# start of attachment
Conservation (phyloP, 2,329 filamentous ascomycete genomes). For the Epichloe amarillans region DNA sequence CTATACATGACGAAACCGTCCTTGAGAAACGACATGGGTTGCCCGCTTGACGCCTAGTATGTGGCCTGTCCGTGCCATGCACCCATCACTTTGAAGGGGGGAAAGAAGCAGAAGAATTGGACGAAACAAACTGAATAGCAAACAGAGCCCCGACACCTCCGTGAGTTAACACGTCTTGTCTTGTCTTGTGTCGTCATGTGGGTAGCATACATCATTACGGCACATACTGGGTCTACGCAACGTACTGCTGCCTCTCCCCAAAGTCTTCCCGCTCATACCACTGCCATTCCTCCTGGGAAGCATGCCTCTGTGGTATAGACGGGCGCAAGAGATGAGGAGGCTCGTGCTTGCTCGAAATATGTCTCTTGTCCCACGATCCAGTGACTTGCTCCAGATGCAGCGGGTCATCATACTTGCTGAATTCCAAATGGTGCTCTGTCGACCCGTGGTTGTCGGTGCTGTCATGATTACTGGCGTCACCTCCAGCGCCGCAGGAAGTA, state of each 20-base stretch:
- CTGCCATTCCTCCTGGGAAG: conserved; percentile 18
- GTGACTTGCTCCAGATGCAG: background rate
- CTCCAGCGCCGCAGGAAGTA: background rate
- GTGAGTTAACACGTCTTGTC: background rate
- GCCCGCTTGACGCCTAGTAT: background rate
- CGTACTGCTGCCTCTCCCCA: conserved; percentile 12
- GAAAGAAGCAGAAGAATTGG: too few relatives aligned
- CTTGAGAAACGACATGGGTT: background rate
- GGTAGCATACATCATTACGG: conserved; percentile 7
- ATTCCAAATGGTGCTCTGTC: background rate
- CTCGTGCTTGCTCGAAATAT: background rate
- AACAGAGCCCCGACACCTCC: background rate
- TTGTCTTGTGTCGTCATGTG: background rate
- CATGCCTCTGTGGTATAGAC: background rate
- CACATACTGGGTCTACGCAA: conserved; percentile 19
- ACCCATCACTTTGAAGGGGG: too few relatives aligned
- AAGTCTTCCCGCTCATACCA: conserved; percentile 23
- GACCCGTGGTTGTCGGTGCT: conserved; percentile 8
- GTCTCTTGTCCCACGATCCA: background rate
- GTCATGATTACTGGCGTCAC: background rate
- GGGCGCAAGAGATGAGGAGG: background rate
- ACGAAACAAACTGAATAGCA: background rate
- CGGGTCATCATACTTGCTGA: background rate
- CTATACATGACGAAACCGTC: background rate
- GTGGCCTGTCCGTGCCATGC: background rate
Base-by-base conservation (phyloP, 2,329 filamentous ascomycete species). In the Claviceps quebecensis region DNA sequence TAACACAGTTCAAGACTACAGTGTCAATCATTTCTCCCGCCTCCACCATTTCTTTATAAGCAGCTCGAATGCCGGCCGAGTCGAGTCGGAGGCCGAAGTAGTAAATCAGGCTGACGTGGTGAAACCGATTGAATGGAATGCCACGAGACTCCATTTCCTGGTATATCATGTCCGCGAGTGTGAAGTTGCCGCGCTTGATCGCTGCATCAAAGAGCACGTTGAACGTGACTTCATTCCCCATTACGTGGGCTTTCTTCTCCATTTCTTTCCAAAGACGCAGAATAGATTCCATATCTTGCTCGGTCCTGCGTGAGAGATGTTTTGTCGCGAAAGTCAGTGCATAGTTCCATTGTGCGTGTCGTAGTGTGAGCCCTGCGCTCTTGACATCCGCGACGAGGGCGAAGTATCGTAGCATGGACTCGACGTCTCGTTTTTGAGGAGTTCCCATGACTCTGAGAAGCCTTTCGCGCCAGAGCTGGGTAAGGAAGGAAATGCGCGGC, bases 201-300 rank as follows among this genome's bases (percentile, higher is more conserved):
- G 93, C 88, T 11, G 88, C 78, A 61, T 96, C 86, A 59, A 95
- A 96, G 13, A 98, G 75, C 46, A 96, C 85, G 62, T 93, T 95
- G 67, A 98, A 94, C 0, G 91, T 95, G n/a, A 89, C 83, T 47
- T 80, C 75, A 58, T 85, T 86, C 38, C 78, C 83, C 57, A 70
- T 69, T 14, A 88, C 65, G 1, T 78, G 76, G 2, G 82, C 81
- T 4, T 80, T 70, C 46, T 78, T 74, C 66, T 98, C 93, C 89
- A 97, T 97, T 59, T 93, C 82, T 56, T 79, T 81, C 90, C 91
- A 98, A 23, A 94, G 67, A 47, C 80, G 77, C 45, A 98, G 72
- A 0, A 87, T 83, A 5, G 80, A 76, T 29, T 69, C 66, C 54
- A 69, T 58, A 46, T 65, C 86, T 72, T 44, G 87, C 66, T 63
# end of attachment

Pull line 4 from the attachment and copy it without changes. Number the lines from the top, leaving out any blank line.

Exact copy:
- CTCCAGCGCCGCAGGAAGTA: background rate